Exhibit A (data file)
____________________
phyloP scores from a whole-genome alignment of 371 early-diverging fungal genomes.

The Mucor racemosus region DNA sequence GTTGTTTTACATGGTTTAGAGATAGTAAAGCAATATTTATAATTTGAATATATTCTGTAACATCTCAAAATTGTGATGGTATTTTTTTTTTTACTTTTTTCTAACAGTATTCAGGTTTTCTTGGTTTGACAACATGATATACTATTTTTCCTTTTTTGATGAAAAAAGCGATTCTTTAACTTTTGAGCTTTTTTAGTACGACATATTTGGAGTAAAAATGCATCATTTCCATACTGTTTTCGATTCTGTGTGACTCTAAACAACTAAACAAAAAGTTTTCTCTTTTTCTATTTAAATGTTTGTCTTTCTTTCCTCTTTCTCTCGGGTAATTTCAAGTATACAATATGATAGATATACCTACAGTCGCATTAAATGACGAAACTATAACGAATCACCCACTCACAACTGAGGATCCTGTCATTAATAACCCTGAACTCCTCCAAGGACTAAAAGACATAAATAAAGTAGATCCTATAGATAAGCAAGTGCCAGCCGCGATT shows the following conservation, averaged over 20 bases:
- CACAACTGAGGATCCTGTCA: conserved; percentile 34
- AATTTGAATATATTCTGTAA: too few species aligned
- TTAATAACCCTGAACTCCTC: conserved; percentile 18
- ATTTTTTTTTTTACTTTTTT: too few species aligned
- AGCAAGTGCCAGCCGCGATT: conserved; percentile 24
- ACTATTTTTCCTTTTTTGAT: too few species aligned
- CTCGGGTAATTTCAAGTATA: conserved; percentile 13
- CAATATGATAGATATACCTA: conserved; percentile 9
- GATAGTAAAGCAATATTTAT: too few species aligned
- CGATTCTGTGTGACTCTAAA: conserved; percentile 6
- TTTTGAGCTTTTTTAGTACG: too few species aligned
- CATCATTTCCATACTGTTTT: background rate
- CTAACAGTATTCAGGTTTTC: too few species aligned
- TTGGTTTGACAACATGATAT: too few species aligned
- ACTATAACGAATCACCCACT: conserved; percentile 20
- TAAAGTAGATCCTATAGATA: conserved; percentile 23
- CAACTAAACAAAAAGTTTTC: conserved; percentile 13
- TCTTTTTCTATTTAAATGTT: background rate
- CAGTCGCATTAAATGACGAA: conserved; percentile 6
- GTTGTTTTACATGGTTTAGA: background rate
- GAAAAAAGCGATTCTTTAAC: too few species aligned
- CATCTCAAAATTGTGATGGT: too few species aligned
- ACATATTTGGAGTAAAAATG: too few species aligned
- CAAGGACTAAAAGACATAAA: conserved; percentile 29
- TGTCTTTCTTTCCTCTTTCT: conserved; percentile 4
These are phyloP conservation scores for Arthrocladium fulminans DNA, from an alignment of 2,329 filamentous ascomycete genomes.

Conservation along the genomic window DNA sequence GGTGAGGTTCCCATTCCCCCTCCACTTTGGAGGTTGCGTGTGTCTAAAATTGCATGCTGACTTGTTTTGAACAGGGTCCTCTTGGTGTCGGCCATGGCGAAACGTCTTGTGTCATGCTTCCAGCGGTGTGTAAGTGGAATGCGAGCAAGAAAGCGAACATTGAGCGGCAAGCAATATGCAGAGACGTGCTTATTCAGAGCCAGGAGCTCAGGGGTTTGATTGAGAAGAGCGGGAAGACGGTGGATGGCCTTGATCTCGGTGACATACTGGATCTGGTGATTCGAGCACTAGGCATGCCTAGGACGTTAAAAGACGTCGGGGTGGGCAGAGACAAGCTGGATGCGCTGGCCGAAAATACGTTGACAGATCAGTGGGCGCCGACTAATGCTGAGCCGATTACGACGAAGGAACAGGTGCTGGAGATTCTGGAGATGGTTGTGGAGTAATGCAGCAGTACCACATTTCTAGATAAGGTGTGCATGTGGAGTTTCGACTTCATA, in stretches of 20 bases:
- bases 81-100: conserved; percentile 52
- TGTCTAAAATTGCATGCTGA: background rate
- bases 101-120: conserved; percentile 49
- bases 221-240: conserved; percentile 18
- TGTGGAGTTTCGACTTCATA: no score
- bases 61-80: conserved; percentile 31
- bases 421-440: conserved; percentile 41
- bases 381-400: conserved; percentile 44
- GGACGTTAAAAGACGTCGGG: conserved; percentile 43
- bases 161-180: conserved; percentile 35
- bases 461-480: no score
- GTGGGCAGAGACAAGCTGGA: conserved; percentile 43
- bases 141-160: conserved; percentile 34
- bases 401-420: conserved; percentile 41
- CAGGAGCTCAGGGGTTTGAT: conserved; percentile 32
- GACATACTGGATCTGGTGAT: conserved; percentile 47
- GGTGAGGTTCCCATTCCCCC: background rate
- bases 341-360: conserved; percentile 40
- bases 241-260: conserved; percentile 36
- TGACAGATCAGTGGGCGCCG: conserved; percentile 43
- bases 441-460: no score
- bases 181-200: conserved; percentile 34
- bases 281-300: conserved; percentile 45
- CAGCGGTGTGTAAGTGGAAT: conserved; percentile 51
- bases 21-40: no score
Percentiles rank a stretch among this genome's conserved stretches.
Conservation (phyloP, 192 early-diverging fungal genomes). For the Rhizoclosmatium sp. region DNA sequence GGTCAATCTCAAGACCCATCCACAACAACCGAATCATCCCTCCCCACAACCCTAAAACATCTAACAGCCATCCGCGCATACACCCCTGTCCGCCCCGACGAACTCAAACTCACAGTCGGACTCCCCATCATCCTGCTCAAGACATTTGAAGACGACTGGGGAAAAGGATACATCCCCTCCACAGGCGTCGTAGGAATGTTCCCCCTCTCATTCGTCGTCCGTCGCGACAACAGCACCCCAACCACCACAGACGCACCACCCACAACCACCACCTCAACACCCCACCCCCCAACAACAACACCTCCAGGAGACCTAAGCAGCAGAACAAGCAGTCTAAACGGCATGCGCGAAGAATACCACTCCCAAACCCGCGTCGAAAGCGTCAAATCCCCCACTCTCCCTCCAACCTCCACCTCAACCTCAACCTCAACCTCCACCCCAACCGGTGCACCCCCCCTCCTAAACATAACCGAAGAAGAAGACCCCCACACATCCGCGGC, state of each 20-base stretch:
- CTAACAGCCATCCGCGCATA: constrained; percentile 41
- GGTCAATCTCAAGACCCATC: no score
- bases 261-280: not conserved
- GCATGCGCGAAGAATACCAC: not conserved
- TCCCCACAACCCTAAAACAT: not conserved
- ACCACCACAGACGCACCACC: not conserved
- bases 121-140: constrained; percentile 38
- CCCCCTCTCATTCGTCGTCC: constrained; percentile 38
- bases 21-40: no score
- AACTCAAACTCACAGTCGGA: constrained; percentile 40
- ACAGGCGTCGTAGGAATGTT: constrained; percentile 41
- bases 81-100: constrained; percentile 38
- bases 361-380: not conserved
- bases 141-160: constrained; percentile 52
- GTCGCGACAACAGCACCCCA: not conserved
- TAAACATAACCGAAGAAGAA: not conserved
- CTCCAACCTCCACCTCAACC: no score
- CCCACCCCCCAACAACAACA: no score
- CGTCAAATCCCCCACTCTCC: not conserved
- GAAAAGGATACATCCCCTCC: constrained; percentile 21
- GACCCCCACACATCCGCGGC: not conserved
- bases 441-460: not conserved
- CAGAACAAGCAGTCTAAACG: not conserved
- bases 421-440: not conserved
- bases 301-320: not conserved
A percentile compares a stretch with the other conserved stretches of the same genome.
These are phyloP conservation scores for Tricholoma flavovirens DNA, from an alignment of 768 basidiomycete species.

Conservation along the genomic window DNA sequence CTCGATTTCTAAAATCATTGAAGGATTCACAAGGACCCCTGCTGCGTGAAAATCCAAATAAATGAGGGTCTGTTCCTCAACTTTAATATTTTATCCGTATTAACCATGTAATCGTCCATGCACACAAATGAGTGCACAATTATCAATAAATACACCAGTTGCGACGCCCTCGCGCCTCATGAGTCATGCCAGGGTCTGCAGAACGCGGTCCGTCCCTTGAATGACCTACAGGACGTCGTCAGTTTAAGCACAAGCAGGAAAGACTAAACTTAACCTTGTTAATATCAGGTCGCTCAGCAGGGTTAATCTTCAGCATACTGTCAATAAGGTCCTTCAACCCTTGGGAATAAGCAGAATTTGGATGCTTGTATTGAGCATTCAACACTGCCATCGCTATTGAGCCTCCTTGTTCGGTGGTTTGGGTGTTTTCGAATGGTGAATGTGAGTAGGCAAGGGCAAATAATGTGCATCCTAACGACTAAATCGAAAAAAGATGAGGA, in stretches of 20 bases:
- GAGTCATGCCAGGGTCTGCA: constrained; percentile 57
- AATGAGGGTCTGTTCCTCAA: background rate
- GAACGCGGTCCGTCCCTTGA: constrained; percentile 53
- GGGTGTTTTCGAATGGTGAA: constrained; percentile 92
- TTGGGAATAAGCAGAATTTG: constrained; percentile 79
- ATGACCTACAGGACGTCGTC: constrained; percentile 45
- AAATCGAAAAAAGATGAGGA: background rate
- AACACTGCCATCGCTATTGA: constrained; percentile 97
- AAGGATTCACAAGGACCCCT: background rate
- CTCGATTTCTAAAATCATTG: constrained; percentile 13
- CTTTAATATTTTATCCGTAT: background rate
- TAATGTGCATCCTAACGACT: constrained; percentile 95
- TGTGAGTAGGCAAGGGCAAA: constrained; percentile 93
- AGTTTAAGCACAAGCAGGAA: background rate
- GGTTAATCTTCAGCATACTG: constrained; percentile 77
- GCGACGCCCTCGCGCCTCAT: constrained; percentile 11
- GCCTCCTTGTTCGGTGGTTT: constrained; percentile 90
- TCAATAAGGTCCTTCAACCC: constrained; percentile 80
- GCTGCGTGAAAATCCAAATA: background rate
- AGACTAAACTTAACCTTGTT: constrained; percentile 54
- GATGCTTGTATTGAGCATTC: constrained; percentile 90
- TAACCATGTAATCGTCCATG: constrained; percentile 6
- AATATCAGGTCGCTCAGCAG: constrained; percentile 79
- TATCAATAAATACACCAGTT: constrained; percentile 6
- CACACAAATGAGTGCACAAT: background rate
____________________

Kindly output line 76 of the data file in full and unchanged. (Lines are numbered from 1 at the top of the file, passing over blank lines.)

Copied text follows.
- GAAAAGGATACATCCCCTCC: constrained; percentile 21